Will create an HTML element:
<div id=”my-div” class=”my-class”></div>
- Create elements
- Style elements
- Invoke jQuery on Elements
- Set element attributes
- Bind event handlers
By default, the only means for linking to an author’s posts is to use this function: the_author_posts_link. Problem is, it always displays a text link as well. Not useful for linking things like author avatars or other buttons.
To add some flexibility, use this link instead:
<a href=”<?php bloginfo(‘url’); ?>/author/<?php the_author_meta(‘user_login’); ?>”>
You can customize the_author_meta using these values to fit whatever author posts permalink format your blog is using.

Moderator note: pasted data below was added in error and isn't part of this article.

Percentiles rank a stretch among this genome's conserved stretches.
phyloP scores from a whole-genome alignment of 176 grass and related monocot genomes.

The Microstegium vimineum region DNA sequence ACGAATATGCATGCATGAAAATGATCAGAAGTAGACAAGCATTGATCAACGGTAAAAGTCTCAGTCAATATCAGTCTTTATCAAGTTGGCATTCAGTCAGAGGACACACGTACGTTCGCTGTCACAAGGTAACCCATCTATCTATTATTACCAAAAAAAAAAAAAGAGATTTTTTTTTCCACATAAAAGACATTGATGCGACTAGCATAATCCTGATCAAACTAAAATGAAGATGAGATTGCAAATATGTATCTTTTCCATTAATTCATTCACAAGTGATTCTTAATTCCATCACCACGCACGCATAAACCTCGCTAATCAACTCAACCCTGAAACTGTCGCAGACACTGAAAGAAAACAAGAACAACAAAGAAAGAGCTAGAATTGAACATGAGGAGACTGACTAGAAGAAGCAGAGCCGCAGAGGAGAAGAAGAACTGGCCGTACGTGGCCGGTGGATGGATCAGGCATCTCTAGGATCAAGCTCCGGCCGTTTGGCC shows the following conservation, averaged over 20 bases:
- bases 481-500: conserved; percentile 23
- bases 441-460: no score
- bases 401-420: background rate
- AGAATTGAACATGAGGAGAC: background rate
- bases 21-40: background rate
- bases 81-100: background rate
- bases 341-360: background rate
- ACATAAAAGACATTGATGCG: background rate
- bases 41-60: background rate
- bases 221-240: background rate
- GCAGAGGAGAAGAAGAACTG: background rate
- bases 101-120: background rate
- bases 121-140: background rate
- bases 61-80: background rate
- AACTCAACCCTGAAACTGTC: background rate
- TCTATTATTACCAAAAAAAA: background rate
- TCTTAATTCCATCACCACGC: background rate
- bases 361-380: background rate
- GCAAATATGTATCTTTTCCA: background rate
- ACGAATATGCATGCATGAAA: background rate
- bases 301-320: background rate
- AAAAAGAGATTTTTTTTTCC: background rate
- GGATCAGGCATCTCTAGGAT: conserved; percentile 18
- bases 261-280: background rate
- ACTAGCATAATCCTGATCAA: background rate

The problem with non-asynchronous trackers is they block the page load until they respond, creating a sequence of delays. By using Gatling to handle third-party analytics trackers, you get the following benefits:
- Trigger any number of tracking pixels in parallel, without impacting site performance.
- Centralize your tracking pixels into one file for easier management and auditing.
- Implement multiple trackers for one provider much more easily (e.g., track a hit on two different Google Analytics accounts).
- Stop depending on third parties to implement their own asynchronous libraries properly.
- Fire off trackers as the result of a user action on your site without touching the actual source of your application.
It’s good for site owners, and it’s good for tracker providers. Get into it by reading the Gatling overview.